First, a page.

Charlotte von Moos (ed.): Miami In The 1980s
Verlag der Buchhandlung Walther und Franz König, Köln, 2022
First things first: that book is cool. The graphic design, in mint green and dusty pink is clearly an homage to its subject – the architecture from postmodern Miami. But not only it respects on glossy paper the colour code of an era and style, it’s full of new drawings (plans and façades) that allow us to understand buildings we knew as images in depth and to consider their architectural qualities. As it must be the book starts with screenshots from the main title of the TV-Series Miami Vice (1984-89) that reminds us that – for the first time in history – architecture had become a real protagonist in storytelling. Remember: two undercover cops dressed in Hugo Boss suits hang around Miami driving a white Ferrari Testarossa, they pretend to be drug dealers to catch the bad guys enjoying the sun of Florida. This criminal society meets and lives in houses that fit their lifestyle and the neo-modern villas from Arquitectonica are not only the decor of their life – they tell us about the taste, the habits and the dangers from those people. Michael Mann was the creator and executive producer from that series and if you’ve seen any other of his films you’ll know one thing: he loves the visual power of architecture and understands the role it can play in storytelling (so was Alfred Hitchcock's review).
Many of us know the images from Miami Vice and if, like me, you were born in the early 1970s and watched too much TV – you looked at them as an adolescent and became an architect because of them. I did. But the genius of the book is to reveal us the context, the ideas and concepts that were around at that time and who brought a generation of architects to the invention of a very unique and local style. For sure, as post-moderns, they wanted to play with history, to mix Adolf Loos or Le Corbusier with ornamented porticos à la Aldo Rossi (the buildings of Duany Plater-Zyberk are a perfect example from this approach). But one should not forget that the iconic Spear House (1976-78) was the child of a project developed by Laurinda Spear and Remment (not yet Rem) Koolhaas in 1974, at the peak of his obsessions with Surrealism, Constructivism and the Berlin Wall. Last but not least, they all understood the power of colour and refused the dogmatic boredom of white plaster. The essay from Charlotte von Moos unfolds all those references, brings unknown archives to life and fascinates with its enthusiasm. The whole book makes it clear: those buildings were not just a set for TV-series but true architecture with its successes and mistakes.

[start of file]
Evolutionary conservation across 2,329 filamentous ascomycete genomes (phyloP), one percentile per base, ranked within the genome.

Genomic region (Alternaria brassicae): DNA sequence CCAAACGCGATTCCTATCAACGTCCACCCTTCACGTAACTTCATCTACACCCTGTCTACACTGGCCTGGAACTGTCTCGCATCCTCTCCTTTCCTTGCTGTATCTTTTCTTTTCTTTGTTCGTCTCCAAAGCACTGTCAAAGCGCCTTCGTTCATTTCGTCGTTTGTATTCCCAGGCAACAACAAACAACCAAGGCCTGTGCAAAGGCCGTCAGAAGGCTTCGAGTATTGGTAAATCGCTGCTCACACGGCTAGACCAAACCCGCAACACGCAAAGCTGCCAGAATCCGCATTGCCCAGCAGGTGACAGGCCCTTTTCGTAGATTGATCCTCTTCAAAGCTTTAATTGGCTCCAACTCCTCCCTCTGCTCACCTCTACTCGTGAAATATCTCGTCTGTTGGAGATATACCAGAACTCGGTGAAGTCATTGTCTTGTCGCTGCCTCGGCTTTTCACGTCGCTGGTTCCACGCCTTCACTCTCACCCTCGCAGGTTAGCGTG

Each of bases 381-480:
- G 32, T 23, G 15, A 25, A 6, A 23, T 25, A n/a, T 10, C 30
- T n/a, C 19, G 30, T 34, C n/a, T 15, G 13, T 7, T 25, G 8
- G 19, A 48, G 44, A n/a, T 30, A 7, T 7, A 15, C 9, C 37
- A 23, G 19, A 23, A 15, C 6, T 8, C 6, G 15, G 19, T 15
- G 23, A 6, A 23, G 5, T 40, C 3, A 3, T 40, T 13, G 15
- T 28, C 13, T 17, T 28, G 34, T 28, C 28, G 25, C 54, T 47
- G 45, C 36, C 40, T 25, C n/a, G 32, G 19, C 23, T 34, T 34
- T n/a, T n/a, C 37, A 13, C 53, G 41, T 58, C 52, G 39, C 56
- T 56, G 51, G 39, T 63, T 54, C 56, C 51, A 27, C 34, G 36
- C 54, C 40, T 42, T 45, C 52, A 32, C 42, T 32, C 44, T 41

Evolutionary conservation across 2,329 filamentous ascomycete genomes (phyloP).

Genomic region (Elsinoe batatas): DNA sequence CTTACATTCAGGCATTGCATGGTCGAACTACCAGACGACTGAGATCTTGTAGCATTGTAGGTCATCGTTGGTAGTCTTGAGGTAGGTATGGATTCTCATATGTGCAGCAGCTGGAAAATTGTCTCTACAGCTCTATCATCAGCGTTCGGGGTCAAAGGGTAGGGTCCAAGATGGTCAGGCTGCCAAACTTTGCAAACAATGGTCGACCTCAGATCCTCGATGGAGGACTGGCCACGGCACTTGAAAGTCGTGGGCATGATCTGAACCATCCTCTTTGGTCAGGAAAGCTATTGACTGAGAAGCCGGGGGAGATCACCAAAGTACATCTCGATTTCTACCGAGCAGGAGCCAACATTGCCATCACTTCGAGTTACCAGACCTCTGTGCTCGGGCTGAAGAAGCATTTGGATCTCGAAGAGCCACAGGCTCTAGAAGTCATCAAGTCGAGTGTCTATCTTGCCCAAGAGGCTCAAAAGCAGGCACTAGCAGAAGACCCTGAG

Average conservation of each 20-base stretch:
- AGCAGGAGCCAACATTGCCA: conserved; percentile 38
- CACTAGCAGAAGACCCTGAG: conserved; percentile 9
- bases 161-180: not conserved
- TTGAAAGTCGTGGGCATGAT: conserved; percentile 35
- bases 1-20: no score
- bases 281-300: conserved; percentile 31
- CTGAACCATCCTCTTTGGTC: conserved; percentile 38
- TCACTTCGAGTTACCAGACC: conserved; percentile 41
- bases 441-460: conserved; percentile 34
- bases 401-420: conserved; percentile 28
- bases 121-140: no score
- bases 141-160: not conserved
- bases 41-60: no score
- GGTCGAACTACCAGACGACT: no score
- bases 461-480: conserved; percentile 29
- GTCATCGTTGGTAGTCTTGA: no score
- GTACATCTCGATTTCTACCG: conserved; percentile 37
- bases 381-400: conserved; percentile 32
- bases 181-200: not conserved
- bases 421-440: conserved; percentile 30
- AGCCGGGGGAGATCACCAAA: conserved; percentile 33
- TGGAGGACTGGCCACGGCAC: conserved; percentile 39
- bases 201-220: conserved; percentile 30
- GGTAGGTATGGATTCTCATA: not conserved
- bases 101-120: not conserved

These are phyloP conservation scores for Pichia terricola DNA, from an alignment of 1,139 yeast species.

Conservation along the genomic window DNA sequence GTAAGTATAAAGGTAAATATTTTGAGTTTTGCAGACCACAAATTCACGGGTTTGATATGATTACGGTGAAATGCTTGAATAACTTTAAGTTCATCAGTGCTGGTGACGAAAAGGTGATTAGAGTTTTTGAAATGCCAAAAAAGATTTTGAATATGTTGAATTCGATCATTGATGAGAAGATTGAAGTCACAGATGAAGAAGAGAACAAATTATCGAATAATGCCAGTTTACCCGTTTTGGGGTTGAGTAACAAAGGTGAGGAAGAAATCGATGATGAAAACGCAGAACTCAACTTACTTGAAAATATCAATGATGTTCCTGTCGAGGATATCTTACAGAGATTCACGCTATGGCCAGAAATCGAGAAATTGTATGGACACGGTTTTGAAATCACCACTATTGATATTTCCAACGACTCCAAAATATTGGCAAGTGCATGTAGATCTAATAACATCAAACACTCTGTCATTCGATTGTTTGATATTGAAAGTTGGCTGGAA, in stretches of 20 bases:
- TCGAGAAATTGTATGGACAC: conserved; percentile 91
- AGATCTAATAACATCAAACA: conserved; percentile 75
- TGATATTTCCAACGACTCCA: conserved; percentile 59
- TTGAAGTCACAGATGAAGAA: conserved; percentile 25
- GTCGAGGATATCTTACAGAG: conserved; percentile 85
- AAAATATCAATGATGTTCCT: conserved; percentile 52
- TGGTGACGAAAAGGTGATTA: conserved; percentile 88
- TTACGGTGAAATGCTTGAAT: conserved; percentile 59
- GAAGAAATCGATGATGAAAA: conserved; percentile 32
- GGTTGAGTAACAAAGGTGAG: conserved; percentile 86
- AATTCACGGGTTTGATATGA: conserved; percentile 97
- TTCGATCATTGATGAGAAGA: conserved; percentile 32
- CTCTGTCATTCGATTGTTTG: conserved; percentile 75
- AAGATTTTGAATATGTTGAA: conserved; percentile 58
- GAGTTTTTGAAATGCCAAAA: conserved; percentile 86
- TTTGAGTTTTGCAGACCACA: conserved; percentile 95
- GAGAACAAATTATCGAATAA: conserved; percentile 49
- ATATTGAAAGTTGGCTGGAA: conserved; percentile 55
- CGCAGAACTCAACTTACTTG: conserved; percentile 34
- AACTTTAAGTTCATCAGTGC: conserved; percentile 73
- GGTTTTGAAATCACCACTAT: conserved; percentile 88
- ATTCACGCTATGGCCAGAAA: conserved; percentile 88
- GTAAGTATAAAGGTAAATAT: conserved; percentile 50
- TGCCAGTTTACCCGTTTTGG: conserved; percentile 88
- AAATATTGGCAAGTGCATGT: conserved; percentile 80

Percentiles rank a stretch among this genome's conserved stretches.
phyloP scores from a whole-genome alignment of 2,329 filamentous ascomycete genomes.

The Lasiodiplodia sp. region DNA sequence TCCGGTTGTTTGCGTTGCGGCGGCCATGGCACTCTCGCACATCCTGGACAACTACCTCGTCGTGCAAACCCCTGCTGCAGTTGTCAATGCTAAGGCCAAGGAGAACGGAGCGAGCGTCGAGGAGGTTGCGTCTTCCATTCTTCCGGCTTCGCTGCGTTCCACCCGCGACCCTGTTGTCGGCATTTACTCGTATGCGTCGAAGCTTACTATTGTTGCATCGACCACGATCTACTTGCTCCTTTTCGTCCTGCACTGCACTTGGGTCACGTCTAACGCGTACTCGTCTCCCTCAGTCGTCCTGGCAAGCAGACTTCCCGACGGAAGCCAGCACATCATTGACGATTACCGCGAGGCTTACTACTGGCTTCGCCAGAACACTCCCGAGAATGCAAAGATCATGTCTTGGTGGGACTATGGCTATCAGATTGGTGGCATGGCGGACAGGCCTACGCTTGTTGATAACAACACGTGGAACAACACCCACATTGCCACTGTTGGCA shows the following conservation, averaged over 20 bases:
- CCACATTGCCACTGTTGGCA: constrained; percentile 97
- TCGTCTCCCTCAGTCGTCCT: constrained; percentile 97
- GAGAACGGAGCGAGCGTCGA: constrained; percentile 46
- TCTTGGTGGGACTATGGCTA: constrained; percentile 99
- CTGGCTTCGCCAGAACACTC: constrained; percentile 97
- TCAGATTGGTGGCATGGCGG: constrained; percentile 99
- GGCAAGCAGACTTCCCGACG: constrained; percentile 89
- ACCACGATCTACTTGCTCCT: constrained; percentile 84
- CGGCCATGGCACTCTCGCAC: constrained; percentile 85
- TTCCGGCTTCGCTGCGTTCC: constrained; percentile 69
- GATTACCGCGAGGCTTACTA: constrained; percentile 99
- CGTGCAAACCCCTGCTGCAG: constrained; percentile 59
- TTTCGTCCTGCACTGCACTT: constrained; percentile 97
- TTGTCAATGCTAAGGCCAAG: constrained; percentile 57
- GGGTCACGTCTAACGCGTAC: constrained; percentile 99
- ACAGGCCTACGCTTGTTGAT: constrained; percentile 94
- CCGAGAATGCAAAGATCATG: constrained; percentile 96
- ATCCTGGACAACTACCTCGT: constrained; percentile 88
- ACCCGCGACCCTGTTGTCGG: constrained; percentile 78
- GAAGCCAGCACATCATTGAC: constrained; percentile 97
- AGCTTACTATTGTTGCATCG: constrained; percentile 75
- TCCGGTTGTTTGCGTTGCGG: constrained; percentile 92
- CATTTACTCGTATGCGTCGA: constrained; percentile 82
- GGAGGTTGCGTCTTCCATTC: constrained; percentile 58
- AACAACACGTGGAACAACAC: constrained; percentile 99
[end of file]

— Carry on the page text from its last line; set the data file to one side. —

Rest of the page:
The in-depth essay is followed by short introductions with archival or new photographs (and drawings) of 19 projects made my S.O.M, Philip Johnson & John Burgee, Mateu Architecture, Duany Plater-Zyberk, Isamu Noguchi and – of course – Arquitectonica. It’s like eating a pistachio, raspberry, mint and vanilla ice cream: you know you shouldn’t like it and that it’s gonna make you sick, but you cannot stop. Still, and that’s probably the goal of the book: many of those buildings are now in danger – the taste of the inhabitants has changed, downtown Miami craves for densification and the constructions are too young to become historical monuments (think about the IBA87 in Berlin). A whole visual chapter is allocated to the demolition of The Babylon (1981) by Arquitectonica, and alerts us that it might be our last chance to visit those buildings believing we are undercover cops driving a white Ferrari.
Now comes a spoiler, like in movies, but I’m gonna tell you how the book ends (so stop reading here if you don’t want to know)… The final spreads are dedicated to fashion shoots that were done in the Spear House for GQ or Vogue. The legs of a lady in a bikini enjoy the swimming pool, a young man in pyjama stares into our eyes, other people sunbath on the terrace or jump into the water. They pose with their perfectly clean clothes and rather impossible haircuts (too much hairspray involved, much too much – but that’s the 1980s). What becomes clear, looking at those images, is that architecture – here, is more than a decor. It’s a part of a lifestyle that includes nice cars, expensive watches and shiny garments, making the American dream a kitsch and unattainable Gesamtkunstwerk. A total work of art.
- Thibaut de Ruyter